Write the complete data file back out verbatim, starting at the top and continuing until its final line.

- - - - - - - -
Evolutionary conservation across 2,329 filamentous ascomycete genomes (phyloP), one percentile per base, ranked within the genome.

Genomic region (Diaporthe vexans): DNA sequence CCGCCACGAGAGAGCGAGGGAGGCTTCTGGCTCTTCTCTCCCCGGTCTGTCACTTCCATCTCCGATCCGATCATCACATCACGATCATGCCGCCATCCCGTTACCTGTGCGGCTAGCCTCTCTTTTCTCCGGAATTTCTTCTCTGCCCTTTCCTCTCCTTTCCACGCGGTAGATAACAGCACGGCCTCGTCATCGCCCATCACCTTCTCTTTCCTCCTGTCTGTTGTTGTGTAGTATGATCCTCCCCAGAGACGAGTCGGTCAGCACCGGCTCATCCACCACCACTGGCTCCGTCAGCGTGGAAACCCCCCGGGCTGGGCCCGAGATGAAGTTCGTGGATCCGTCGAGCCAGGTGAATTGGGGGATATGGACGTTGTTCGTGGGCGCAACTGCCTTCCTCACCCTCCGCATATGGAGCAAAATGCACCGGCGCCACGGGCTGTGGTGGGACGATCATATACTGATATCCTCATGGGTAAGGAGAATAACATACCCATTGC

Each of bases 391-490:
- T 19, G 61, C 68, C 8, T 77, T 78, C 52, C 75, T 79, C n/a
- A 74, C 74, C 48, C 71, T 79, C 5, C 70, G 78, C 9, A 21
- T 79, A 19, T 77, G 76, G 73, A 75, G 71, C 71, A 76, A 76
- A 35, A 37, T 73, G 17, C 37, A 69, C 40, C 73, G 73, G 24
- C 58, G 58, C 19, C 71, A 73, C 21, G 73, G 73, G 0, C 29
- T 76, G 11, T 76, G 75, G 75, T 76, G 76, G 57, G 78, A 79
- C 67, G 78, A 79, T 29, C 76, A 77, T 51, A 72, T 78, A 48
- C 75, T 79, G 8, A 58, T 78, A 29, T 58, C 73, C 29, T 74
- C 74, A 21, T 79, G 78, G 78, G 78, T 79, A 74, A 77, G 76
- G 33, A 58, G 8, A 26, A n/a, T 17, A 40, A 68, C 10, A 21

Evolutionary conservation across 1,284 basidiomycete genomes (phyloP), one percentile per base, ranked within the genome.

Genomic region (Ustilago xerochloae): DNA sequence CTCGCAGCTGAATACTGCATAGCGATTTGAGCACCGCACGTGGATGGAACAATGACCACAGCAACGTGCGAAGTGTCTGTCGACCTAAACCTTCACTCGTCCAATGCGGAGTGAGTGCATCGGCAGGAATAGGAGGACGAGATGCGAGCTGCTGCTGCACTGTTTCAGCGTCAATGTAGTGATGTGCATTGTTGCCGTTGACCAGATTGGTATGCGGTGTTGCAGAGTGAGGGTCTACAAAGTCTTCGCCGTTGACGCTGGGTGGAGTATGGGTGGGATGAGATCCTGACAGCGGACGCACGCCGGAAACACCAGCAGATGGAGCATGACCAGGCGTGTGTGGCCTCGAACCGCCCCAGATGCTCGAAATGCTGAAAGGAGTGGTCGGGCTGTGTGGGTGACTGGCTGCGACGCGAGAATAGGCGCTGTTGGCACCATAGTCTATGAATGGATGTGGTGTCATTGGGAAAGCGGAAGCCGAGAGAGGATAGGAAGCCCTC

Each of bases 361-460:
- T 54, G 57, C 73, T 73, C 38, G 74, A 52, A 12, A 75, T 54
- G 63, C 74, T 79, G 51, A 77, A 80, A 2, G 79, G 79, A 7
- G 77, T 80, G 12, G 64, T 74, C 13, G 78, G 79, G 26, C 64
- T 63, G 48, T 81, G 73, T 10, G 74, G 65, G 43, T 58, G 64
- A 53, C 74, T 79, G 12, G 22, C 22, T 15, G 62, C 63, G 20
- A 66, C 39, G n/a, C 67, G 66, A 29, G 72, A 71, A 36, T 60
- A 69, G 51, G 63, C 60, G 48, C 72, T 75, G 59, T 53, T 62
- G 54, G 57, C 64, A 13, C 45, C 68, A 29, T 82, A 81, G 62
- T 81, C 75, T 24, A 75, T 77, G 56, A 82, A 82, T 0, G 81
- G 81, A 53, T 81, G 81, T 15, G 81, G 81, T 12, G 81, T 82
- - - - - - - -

Evolutionary conservation across 2,329 filamentous ascomycete genomes (phyloP), one percentile per base, ranked within the genome.

Genomic region (Diaporthe vexans): DNA sequence CCGCCACGAGAGAGCGAGGGAGGCTTCTGGCTCTTCTCTCCCCGGTCTGTCACTTCCATCTCCGATCCGATCATCACATCACGATCATGCCGCCATCCCGTTACCTGTGCGGCTAGCCTCTCTTTTCTCCGGAATTTCTTCTCTGCCCTTTCCTCTCCTTTCCACGCGGTAGATAACAGCACGGCCTCGTCATCGCCCATCACCTTCTCTTTCCTCCTGTCTGTTGTTGTGTAGTATGATCCTCCCCAGAGACGAGTCGGTCAGCACCGGCTCATCCACCACCACTGGCTCCGTCAGCGTGGAAACCCCCCGGGCTGGGCCCGAGATGAAGTTCGTGGATCCGTCGAGCCAGGTGAATTGGGGGATATGGACGTTGTTCGTGGGCGCAACTGCCTTCCTCACCCTCCGCATATGGAGCAAAATGCACCGGCGCCACGGGCTGTGGTGGGACGATCATATACTGATATCCTCATGGGTAAGGAGAATAACATACCCATTGC

Each of bases 391-490:
- T 19, G 61, C 68, C 8, T 77, T 78, C 52, C 75, T 79, C n/a
- A 74, C 74, C 48, C 71, T 79, C 5, C 70, G 78, C 9, A 21
- T 79, A 19, T 77, G 76, G 73, A 75, G 71, C 71, A 76, A 76
- A 35, A 37, T 73, G 17, C 37, A 69, C 40, C 73, G 73, G 24
- C 58, G 58, C 19, C 71, A 73, C 21, G 73, G 73, G 0, C 29
- T 76, G 11, T 76, G 75, G 75, T 76, G 76, G 57, G 78, A 79
- C 67, G 78, A 79, T 29, C 76, A 77, T 51, A 72, T 78, A 48
- C 75, T 79, G 8, A 58, T 78, A 29, T 58, C 73, C 29, T 74
- C 74, A 21, T 79, G 78, G 78, G 78, T 79, A 74, A 77, G 76
- G 33, A 58, G 8, A 26, A n/a, T 17, A 40, A 68, C 10, A 21

Evolutionary conservation across 1,284 basidiomycete genomes (phyloP), one percentile per base, ranked within the genome.

Genomic region (Ustilago xerochloae): DNA sequence CTCGCAGCTGAATACTGCATAGCGATTTGAGCACCGCACGTGGATGGAACAATGACCACAGCAACGTGCGAAGTGTCTGTCGACCTAAACCTTCACTCGTCCAATGCGGAGTGAGTGCATCGGCAGGAATAGGAGGACGAGATGCGAGCTGCTGCTGCACTGTTTCAGCGTCAATGTAGTGATGTGCATTGTTGCCGTTGACCAGATTGGTATGCGGTGTTGCAGAGTGAGGGTCTACAAAGTCTTCGCCGTTGACGCTGGGTGGAGTATGGGTGGGATGAGATCCTGACAGCGGACGCACGCCGGAAACACCAGCAGATGGAGCATGACCAGGCGTGTGTGGCCTCGAACCGCCCCAGATGCTCGAAATGCTGAAAGGAGTGGTCGGGCTGTGTGGGTGACTGGCTGCGACGCGAGAATAGGCGCTGTTGGCACCATAGTCTATGAATGGATGTGGTGTCATTGGGAAAGCGGAAGCCGAGAGAGGATAGGAAGCCCTC

Each of bases 361-460:
- T 54, G 57, C 73, T 73, C 38, G 74, A 52, A 12, A 75, T 54
- G 63, C 74, T 79, G 51, A 77, A 80, A 2, G 79, G 79, A 7
- G 77, T 80, G 12, G 64, T 74, C 13, G 78, G 79, G 26, C 64
- T 63, G 48, T 81, G 73, T 10, G 74, G 65, G 43, T 58, G 64
- A 53, C 74, T 79, G 12, G 22, C 22, T 15, G 62, C 63, G 20
- A 66, C 39, G n/a, C 67, G 66, A 29, G 72, A 71, A 36, T 60
- A 69, G 51, G 63, C 60, G 48, C 72, T 75, G 59, T 53, T 62
- G 54, G 57, C 64, A 13, C 45, C 68, A 29, T 82, A 81, G 62
- T 81, C 75, T 24, A 75, T 77, G 56, A 82, A 82, T 0, G 81
- G 81, A 53, T 81, G 81, T 15, G 81, G 81, T 12, G 81, T 82